October 17, 2011
Hon. Hillary Clinton
United States Secretary of State
2201 C Street, NW
Washington, DC 20520
Hon. Ron Kirk
United States Trade Representative
600 17th Street, NW
Washington, DC 20508
Dear Secretary Clinton and Ambassador Kirk:
We are concerned about reports that the United States may endorse Russian membership in the World Trade Organization (WTO) in spite of larger strategic challenges in the U.S.-Russia relationship. These challenges, which we believe have taken a lower profile since the advent of the Administration’s “Reset” policy with Russia, impact the national interests of the United States and our security partners.
In particular, we are concerned that the Republic of Georgia, a strong security partner of the United States’ which has made considerable progress in its post-communist efforts to implement democratic and market reforms, has not yet endorsed Russian membership in the WTO due to the ongoing presence of Russian troops inside of its international boundaries. As you are well aware, the United States continues to oppose the presence of Russian troops in the Georgian provinces of Abkhazia and South Ossetia, which were invaded by Russia in August 2008.
Inherent in WTO membership is each member state’s acceptance of certain norms, rules, institutions, and dispute settlement processes. Among peaceful trading nations, international borders serve as customs checkpoints. Responsible nations monitor the goods that flow in and out of their borders, collect duties and tariffs, and ensure that illegal or dangerous materials are interdicted. It should not come as any surprise that Georgian leaders are insisting on maintaining at least some semblance of territorial integrity through the customs process. Without such recognition, agreeing to Russian WTO accession could be considered tantamount to international ratification of a new border arrangement imposed by Russia through force of arms. We fail to see how this outcome could possibly be in the United States’ national interest.
The Government of Switzerland has been serving as a key interlocutor in negotiations between the Russian and Georgian governments in hopes that a mechanism can be found that satisfies both nations’ needs. The Georgian government has publicly stated that it cannot agree to any WTO accession by Russia that falls short of human (as opposed to exclusively electronic) monitors on Georgia’s internationally-recognized borders. Georgia has conceded that these officials can be international, rather than Georgian, customs officials. Thus far Russia has refused this offer. It is our understanding that another round of negotiations is scheduled for this week.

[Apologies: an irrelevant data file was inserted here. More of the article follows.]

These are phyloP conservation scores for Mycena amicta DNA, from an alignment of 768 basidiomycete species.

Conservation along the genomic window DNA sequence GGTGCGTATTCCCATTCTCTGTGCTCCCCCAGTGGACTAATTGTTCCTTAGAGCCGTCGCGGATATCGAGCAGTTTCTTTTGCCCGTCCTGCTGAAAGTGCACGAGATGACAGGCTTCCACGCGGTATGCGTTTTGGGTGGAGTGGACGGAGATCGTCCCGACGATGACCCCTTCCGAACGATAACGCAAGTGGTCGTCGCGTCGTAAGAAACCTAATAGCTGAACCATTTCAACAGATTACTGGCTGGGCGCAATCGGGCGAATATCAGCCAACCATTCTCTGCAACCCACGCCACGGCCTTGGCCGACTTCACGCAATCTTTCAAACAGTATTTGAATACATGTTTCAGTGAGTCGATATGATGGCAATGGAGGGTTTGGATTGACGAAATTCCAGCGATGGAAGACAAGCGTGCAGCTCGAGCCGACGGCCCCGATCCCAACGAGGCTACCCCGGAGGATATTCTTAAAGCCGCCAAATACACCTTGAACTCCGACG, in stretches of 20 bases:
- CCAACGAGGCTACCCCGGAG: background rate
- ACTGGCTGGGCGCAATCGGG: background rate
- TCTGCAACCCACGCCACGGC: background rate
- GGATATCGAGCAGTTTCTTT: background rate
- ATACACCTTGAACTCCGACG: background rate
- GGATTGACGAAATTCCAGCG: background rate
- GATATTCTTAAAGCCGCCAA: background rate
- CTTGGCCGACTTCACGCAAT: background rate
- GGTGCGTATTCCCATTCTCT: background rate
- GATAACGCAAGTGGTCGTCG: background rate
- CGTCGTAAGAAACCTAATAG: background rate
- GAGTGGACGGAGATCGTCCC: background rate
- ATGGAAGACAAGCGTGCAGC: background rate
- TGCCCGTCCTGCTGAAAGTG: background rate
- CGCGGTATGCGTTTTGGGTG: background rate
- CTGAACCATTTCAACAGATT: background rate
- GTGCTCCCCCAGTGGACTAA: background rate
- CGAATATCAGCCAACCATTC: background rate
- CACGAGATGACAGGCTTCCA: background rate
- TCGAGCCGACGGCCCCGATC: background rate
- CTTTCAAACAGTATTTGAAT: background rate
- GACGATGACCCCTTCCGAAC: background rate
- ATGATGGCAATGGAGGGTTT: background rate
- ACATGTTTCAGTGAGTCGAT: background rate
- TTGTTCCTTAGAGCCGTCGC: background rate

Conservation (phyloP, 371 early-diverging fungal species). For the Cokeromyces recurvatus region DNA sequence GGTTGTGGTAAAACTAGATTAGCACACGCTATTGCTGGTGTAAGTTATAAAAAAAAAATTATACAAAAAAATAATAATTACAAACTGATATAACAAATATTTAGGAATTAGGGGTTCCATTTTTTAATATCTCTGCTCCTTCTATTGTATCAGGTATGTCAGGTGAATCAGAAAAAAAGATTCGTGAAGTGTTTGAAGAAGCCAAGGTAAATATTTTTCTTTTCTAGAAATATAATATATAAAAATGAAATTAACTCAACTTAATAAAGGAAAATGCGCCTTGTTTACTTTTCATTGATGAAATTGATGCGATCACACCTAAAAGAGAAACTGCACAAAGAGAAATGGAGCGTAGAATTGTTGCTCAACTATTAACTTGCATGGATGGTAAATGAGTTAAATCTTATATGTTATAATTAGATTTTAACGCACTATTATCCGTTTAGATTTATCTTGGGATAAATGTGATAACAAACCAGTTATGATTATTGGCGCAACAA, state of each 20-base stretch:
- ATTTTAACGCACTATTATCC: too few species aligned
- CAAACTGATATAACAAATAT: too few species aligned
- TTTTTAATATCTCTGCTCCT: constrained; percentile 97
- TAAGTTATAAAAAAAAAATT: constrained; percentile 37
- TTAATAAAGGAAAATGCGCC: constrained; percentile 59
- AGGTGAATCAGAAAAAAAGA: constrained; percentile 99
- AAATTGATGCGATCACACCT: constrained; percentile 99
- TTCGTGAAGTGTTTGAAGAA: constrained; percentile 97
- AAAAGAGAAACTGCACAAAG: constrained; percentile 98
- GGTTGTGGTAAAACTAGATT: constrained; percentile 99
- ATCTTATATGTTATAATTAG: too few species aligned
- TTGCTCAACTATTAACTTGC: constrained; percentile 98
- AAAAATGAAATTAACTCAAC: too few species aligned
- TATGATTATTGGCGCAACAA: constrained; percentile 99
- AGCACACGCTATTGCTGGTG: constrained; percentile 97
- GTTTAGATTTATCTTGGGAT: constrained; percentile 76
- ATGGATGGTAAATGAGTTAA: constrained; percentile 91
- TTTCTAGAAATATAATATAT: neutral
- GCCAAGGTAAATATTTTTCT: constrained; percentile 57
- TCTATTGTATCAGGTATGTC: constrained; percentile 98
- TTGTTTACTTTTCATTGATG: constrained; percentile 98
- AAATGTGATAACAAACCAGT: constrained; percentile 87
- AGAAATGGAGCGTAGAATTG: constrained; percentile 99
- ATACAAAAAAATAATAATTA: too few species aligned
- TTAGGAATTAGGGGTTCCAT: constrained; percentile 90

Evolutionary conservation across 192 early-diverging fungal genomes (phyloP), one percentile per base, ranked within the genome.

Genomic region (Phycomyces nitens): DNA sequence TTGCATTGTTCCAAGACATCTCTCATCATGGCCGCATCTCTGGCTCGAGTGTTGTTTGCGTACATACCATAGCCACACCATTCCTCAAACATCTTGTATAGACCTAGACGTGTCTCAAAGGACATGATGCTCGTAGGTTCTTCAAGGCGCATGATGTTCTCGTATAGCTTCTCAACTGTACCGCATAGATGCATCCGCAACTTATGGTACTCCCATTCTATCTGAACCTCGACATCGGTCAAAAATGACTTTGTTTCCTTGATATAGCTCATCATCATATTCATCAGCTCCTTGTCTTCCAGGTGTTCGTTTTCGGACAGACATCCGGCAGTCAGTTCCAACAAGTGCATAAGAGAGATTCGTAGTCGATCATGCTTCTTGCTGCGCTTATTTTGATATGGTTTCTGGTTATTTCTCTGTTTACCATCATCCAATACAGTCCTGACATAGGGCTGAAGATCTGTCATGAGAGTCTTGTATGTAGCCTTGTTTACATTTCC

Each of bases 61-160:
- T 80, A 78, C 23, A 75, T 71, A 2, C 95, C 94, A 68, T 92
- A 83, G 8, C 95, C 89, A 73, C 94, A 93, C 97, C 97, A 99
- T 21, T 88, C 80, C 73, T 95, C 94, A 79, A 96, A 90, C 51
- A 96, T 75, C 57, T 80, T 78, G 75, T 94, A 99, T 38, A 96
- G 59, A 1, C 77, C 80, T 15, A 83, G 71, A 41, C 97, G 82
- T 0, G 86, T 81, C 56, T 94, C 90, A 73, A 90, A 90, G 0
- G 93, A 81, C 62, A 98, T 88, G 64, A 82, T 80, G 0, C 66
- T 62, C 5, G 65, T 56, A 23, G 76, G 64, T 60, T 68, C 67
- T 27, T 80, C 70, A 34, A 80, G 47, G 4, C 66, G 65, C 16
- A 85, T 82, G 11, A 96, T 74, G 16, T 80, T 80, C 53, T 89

The Administration’s rationale for engaging in negotiations over Russia’s WTO accession appears to be based on two key factors: 1) binding Russia more firmly into international institutions will positively impact its domestic institutions and behavior; and 2) giving American businesses the opportunity for dispute settlement and arbitration with the Russian government will generate the confidence needed for investment and spur job creation. We are concerned that if Russia gains admission to the WTO without a workable construct on its Georgian border, both outcomes could be threatened. First, a Russian accession plan founded upon disrespect for international law bodes poorly for Russia’s future cooperation; and second, a flawed arrangement with Georgia could threaten Congressional approval of Permanent Normal Trade Relations (PNTR) with Russia, which is required to allow U.S. companies to take full advantage of WTO adjudication mechanisms.
As a current member of the WTO, a consensus-based international organization, Georgia has the right to veto Russian membership. However, we believe it would be both unfair to our security partner Georgia and set a very damaging precedent if the United States forced Georgia alone to veto Russian accession or pressured Georgia into agreeing to terms that Georgia finds unacceptable. We are also concerned that any deal ultimately agreed upon between Russia and Georgia over its customs relationship contains enforceable penalties should either side violate the agreement. Since a deal between these nations is being negotiated as a side deal and has no enforcement provisions under the WTO itself, the United States cannot be party to any outcome which allows Russia to break its commitment after accession is completed.
We believe that U.S. trade policy is as important today as it has ever been. We are not going to create jobs or grow out of our current economic problems without robust international trade and investment. But our trade policies must always respect broad national strategic considerations. We believe that a world in which Russia is included in and truly respects the rules of international organizations is both a safer and wealthier place. However, we must recognize the message that it would send to the world if the United States glosses over important national security and international legal issues to allow Russia into the WTO. Our support for Russian PNTR will be contingent on our belief that a compromise between Russia and Georgia has been reached that does not disrespect Georgia’s security considerations and future sovereignty.